Our preview of books first published overseas
'Memoirs of a Polar Bear' will be out on Nov. 8.
Memoirs of a Polar Bear
Trans. by Susan Bernofsky
Germany: March 17, 2014 | Konkursbuch
U.S.: Nov. 8, 2016 | New Directions
Three generations of talented polar bears—writers, dancers, and circus performers—mix in human circles far from their native North Pole. In this quirky novel, Tawada examines alienation, exile, and artistic endeavor through the bears’ lives, which are rooted in the very real contexts of Soviet censorship, East German totalitarianism, the fall of the Berlin Wall, and the ...
Annie Proulx photographed by Gus Powell.
Annie Proulx first caught the public’s attention in 1993 with the Pulitzer Prize–winning novel, The Shipping News. The film Brokeback Mountain, based on a Proulx short story, won three Academy Awards. Her latest novel, Barkskins, follows two families from 1693 to modern times as they hitch their fates to the felling of North American forests, which, in turn, brings refuge, tragedy, riches, and hardship to both families. Our reviewer gave Barkskins a rave: “Part ecological fable à la Ursula K ...
Ha Jin photographed by Jerry Bauer.
Though his writing is censored in his native country, Ha Jin says he fails to qualify for full boat-rocker status.
“No, I’m much tamer,” says the National Book Award-winning author, who calls his latest novel The Boat Rocker. In Chinese, he clarifies, that phrase comes across as less iconoclast, more troublemaker—someone whom others would do well to avoid. However, he shares one important distinction with the book’s investigative journalist protagonist.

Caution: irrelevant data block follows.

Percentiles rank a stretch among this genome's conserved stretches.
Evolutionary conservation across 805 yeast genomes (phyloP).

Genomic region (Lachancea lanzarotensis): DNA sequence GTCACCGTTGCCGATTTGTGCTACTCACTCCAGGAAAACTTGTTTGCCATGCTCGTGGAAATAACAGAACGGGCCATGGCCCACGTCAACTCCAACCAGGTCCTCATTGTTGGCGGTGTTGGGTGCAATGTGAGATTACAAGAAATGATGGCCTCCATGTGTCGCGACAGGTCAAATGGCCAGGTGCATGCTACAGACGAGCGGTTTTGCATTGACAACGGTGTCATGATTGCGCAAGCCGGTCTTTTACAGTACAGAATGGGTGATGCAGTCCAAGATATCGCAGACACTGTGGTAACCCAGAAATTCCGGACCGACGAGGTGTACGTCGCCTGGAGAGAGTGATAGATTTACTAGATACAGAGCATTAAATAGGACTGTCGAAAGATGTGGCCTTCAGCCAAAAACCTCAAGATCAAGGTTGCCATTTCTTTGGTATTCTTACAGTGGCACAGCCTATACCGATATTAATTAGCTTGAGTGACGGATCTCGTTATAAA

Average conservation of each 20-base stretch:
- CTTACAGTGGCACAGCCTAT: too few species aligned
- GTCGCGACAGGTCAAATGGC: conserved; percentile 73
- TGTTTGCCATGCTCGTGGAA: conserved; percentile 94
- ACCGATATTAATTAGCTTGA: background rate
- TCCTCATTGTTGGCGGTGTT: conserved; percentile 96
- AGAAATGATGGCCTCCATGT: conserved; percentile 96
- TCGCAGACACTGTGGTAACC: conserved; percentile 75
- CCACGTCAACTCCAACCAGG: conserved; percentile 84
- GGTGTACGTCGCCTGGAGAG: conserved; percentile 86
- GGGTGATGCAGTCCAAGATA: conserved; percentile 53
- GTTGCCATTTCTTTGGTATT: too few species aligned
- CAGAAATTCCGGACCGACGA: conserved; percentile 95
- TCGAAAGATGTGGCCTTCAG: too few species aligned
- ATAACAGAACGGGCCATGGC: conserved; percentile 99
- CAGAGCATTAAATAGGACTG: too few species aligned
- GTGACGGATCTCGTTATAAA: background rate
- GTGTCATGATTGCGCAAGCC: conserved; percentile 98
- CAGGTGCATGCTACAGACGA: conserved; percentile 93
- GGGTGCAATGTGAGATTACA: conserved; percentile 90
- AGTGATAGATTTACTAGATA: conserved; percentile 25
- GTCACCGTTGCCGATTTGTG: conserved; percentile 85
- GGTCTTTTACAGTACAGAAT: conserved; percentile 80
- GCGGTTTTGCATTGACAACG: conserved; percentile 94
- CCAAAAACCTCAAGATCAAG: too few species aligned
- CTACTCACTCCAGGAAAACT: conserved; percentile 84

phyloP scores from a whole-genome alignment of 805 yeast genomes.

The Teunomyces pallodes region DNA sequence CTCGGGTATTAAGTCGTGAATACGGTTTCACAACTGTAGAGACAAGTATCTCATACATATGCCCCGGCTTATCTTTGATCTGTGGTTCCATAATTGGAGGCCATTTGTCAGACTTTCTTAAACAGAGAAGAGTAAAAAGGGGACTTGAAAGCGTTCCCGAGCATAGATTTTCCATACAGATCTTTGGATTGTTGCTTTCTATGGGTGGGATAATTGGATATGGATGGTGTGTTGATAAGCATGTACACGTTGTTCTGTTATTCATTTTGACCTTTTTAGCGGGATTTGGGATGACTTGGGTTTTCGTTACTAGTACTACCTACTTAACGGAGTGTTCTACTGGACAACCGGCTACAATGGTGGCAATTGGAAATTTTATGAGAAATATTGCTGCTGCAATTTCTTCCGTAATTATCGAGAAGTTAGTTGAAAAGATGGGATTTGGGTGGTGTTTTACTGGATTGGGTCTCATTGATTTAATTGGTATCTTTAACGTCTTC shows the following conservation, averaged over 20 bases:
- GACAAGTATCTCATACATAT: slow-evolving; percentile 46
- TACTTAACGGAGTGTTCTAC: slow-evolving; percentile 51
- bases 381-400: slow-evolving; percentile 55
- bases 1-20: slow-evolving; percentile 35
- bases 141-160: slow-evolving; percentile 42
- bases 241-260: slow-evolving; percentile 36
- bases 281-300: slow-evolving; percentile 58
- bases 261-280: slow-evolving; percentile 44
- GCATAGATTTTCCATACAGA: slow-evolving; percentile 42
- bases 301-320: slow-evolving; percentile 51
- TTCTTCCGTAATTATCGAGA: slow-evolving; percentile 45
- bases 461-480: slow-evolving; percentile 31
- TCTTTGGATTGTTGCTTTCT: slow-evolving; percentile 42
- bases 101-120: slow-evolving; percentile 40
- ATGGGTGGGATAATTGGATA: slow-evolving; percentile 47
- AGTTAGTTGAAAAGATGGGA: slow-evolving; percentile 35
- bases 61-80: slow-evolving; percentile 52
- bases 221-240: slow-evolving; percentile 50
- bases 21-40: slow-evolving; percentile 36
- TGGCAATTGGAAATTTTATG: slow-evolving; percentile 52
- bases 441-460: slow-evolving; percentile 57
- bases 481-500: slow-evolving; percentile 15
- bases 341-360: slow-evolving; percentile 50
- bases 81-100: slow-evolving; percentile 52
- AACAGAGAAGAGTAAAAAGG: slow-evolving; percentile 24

They’re both blacklisted.
“I’ve been in the States for ...
With all the big-name authors publishing books in September and October, it can be hard for an unknown to get attention (and readers). Here are a few less-heralded titles coming out this month, all from small presses, all of which got starred reviews.
The Loved Ones by Sonya Chung (Relegation Books): Charles Lee, the African-American father of a biracial Washington, D.C., family, forms a powerful relationship with Hannah Lee (no relation), his children’s 13-year-old babysitter, the daughter of ...
John Pipkin photograped by Andrew Damon.
Sometimes you have to chase the story. And sometimes the story chases you. The tension between the two often drives writers mad, but it can also inspire some of their greatest work. John Pipkin is no stranger to this enterprise.
“One of the great challenges of writing fiction is not so much coming up with ideas for topics to write about,” says Pipkin, “but rather how to get access to those topics. Astronomy is something I've always been ...
Adam Haslett photographed by Beowulf Sheehan.
Novelist Adam Haslett started his writing career with his short story collection, You Are Not a Stranger Here, where he explores how sexuality and mental illness affect relationships among families and friends. These issues are what Haslett takes to heart, and most of his work has put individualism in tension with the body in one way or the other. In his new work, Imagine Me Gone, the Lambda Award–winning author introduces his readers to the complex inner workings of an ...
Jonathan Lethem photographed by Jerry Schatzberg.
A gambler’s most important anatomical feature may be nerves, but a reader of Jonathan Lethem’s latest novel, A Gambler’s Anatomy, won’t need nerve; rather, the subtle humor may require a gag on the reader in public spaces. Yet Lethem’s latest novel also plays with serious themes, including identity, high stakes in a novel playing at its own high level.
The protagonist, Alexander Bruno, is a gambler with possible telepathic powers, yet his game of choice, backgammon, as Lethem acknowledges, keeps ...
Bob Dylan photographed by Alberto Cabello.
In 2012, the Pulitzer committee decided not to bestow a fiction award. This year, the Swedish Academy gave the Nobel Prize in Literature to Bob Dylan. To me, both decisions felt like similar slaps in the face to American writers. I’m not going to argue the relative merits of Dylan’s lyrics, and I don’t think of myself as the kind of critic who wants to police the boundaries of literature. But when no American has won the Nobel since Toni ...